The proponents, in particular, would need to show that whatever problems we have here at UCLA with racial, ethnic, or gender insensitivity, the diversity requirement would be a good way of rectifying them.  But the evidence the Diversity Committee cited to prove that the requirement would have the desired effect is not impressive.   In some of the studies it cites, for example, students are surveyed at the beginning and then at the end of a “diversity” course (in one case before the grades were in);  the “improved” answers they give at the end is then taken as evidence that the course has worked.[7]  But such conclusions are suspect because of the tendency of those surveyed to give what sociologists have called “socially appropriate answers.”  The favorable findings might simply show that students had learned to give answers those administering the survey wanted to hear.[8]



A question of fairness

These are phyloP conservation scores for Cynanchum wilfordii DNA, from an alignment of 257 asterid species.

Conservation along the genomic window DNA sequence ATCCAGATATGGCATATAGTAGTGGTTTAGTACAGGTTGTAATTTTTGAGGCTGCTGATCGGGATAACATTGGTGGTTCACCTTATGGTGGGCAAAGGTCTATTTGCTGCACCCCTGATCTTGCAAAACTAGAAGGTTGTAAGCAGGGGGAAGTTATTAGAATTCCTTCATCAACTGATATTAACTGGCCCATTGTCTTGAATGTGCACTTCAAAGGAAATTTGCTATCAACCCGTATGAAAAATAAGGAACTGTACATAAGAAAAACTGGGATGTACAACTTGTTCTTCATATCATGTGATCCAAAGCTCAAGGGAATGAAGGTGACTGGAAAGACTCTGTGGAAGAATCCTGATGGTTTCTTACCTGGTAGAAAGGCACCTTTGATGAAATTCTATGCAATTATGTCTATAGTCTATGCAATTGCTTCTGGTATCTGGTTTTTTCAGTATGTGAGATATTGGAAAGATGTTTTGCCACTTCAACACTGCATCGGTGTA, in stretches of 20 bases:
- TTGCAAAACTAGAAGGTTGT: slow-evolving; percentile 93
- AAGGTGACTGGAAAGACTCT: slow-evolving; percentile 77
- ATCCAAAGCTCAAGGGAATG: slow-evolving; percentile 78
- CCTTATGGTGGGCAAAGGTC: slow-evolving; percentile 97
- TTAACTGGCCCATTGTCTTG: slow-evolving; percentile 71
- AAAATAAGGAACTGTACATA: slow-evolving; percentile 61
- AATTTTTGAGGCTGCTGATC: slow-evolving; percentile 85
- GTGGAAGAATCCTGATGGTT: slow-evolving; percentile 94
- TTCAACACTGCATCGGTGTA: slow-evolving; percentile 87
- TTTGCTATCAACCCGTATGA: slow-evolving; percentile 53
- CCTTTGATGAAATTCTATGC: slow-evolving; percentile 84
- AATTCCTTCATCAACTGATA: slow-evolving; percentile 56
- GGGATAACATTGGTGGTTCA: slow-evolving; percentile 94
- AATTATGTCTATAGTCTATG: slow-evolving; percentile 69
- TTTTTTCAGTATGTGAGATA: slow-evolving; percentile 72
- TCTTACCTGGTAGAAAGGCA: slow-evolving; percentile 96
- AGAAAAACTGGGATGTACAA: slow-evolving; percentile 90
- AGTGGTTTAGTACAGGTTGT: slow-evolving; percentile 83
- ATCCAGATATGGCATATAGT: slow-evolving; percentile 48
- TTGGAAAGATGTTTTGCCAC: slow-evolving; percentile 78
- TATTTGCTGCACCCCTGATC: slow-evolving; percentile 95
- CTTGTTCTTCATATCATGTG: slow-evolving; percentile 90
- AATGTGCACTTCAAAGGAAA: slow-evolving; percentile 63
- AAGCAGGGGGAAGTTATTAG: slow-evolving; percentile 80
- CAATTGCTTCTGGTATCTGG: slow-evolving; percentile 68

This is the second time this proposal is being put up for a vote this year.  The October poll of the College faculty produced a margin of 332 to 303 for the diversity requirement.  Some of our colleagues feel that that first vote should have been dispositive.  That point might have a certain force if the process leading to that first vote had been fair.  But it wasn’t.  Arguments pro and con, for example, did not accompany the ballot, as the Senate by-law governing this process required.  Our colleagues, moreover, have been bombarded with numerous emails from administration officials (including some department chairs) urging a YES vote, while the opponents have not been given a chance to lay out their own views in the same way.  On the eve of that October vote, the Daily Bruin, which supports the proposal, simply refused to publish a statement by one of our colleagues outlining his reasons for opposing it.  And more recently proponents of this measure have been trying to prevent the whole faculty from getting a chance to vote on this issue.  They have complained that “a small group of opponents”—the 80 or so professors who have signed the petitions—have undermined the “democratic process” that culminated in earlier votes by the College faculty and the Senate’s Legislative Assembly by “forcing a campus-wide faculty vote.”  But petitioning for a full vote—clearly provided for in the by-laws—can scarcely be seen as a subversion of the “democratic process.”  And it is certainly strange to see people who view themselves as the heirs of the civil rights movement—a movement in which voting rights loomed so large—trying so hard to prevent the whole faculty from voting on this important question.  What are they afraid of?